The fact that Transopco was more powerful (in scale and financial terms) than Mr Johnson was held to be immaterial when weighed against all other factors.
The ET held that there was no dependent work relationship between Mr Johnson and Transopco. Mr Johnson chose not to accept 75% of the trips offered to him through the app and cancelled 35.4% of the jobs he accepted. On average, his trips via the app represented less than 15% of his overall income from taxi-driving, and it was clear from this that the app was not Mr Johnson’s main source of income and that he did not need to sign up to the app in order to work.
In his appeal Mr Johnson argued that ET had placed too much focus on his driving activities when he was not working for Transopco, and that the ET’s approach risked two drivers carrying out the same job through the same app on the same terms having different employment statuses, depending on the number of journeys they each performed.
However the EAT held that ET was entitled to rely upon its findings about the proportion of Mr Johnson’s time and income earned via the MyTaxi App, as well as his rate of declines and cancellations, when considering whether his work for Transopco formed part of his own business. In response to the latter point, the EAT said that the nature of the legal test, which contains an element of factual subordination or dependency, means that different outcomes in different cases involving the same app cannot be ruled out.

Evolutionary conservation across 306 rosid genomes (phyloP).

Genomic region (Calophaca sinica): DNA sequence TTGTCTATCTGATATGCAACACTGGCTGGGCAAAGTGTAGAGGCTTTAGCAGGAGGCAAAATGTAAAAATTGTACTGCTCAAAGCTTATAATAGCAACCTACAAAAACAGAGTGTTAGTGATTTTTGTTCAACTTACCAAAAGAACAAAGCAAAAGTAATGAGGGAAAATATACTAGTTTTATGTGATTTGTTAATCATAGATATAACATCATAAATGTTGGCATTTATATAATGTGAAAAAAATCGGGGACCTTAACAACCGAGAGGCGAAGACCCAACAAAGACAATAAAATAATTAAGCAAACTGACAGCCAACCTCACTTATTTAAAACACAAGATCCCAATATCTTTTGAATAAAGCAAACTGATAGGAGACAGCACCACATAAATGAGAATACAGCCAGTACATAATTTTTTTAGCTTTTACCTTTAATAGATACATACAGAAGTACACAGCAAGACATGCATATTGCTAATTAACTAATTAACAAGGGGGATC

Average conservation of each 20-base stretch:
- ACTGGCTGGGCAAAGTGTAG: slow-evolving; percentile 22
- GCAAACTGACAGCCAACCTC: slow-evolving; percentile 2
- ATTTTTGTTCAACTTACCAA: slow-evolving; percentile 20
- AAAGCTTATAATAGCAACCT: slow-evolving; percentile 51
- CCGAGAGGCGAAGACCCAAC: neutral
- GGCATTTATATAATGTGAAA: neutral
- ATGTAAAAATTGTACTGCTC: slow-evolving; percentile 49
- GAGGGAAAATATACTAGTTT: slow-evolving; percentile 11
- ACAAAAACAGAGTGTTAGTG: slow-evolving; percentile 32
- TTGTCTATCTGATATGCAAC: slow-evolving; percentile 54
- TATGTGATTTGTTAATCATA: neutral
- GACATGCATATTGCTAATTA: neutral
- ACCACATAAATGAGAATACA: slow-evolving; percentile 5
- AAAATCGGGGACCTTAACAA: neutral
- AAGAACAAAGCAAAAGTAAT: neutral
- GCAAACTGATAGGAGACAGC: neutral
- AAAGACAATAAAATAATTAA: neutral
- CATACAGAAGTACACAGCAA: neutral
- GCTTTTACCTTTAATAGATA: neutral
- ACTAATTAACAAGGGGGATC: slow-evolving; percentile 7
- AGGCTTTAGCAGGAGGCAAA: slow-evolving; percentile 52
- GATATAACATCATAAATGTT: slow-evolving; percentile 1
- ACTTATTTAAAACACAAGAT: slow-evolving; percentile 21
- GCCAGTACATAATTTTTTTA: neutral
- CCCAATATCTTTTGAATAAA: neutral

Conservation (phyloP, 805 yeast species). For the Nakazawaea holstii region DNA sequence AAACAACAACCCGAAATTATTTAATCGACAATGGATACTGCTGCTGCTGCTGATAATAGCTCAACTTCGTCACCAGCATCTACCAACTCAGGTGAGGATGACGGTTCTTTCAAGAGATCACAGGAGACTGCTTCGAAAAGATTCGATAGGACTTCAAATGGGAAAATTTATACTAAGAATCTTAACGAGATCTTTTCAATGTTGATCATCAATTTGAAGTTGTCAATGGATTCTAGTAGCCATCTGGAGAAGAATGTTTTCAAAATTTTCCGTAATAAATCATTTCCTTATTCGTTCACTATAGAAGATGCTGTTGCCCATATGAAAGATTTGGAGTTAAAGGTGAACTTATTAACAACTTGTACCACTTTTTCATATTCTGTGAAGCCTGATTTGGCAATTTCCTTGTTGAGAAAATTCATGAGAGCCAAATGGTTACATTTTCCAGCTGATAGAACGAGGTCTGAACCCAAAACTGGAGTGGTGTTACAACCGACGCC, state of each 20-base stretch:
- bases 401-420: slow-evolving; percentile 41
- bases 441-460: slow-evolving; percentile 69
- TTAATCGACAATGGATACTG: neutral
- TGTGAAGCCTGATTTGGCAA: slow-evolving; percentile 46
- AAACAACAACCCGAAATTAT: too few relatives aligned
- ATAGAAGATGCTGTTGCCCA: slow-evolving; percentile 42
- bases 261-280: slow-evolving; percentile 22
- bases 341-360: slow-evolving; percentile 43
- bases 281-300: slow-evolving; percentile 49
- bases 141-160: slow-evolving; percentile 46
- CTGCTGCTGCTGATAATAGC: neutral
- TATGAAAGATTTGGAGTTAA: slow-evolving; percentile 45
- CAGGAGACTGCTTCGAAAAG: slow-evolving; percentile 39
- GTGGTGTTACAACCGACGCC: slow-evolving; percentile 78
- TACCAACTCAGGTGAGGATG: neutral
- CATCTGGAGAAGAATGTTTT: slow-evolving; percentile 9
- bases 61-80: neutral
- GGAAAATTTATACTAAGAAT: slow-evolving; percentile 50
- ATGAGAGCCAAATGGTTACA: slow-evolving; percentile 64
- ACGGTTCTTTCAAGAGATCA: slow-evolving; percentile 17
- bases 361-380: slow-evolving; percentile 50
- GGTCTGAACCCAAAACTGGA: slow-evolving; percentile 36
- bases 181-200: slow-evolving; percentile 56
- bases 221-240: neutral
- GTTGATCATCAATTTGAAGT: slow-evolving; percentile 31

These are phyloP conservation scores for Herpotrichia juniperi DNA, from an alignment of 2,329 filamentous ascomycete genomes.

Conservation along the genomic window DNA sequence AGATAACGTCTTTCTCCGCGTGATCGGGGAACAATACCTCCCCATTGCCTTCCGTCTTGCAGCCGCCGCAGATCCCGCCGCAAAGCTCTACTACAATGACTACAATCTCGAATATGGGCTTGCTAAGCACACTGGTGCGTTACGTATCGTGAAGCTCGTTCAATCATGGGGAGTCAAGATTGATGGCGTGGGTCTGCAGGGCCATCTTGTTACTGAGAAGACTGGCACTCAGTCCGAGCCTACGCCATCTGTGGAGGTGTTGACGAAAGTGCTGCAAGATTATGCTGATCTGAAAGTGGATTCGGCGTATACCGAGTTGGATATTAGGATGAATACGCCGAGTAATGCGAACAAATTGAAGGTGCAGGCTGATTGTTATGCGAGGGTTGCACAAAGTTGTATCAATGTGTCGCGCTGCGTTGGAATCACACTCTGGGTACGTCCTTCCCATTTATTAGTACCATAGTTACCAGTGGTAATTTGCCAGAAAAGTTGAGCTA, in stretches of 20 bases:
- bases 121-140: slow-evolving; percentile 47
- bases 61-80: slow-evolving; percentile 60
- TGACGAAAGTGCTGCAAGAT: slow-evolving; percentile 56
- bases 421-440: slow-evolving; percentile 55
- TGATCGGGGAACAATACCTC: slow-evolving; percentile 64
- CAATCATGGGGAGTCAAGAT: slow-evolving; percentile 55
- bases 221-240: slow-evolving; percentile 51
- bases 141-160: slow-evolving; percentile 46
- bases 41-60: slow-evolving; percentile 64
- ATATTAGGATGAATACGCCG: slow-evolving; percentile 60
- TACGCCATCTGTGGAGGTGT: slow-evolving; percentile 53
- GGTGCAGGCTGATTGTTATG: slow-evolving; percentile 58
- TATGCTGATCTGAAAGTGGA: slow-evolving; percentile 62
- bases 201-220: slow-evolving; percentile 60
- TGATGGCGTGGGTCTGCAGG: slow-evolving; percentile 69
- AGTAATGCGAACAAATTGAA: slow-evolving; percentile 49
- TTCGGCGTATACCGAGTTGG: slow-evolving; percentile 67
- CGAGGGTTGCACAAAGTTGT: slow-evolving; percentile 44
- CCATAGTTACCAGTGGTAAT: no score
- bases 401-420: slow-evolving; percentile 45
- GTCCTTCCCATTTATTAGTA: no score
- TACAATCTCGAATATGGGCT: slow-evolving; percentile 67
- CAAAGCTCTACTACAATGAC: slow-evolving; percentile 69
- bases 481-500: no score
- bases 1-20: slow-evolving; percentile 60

The fact that some incentives and risk-sharing were offered by Transopco to reflect the risks associated with using its platform, or generally to enhance its financial attractiveness as an option, did not automatically imply worker status and the ET was entitled to find otherwise in this case.
What does this mean?
This case is a good reminder that questions of worker status will always be fact specific, and determining whether an individual is an employee, worker, or self-employed under the ERA and other employment legislation might require a detailed and complex analysis. This case also clearly demonstrates that a Tribunal may take into account the proportion of a claimant’s total business activities that he or she carries out for the respondent when determining employment status. This may present a challenge when determining worker status, where an individual works through various platforms and/or apps for multiple work providers at any one time.
If you have any questions regarding the issues discussed in this article, please contact Partner David Fisher and Associate Naomi Latham, both of whom specialise in employment and partnership law for senior executives, multinational employers, partnerships and partners.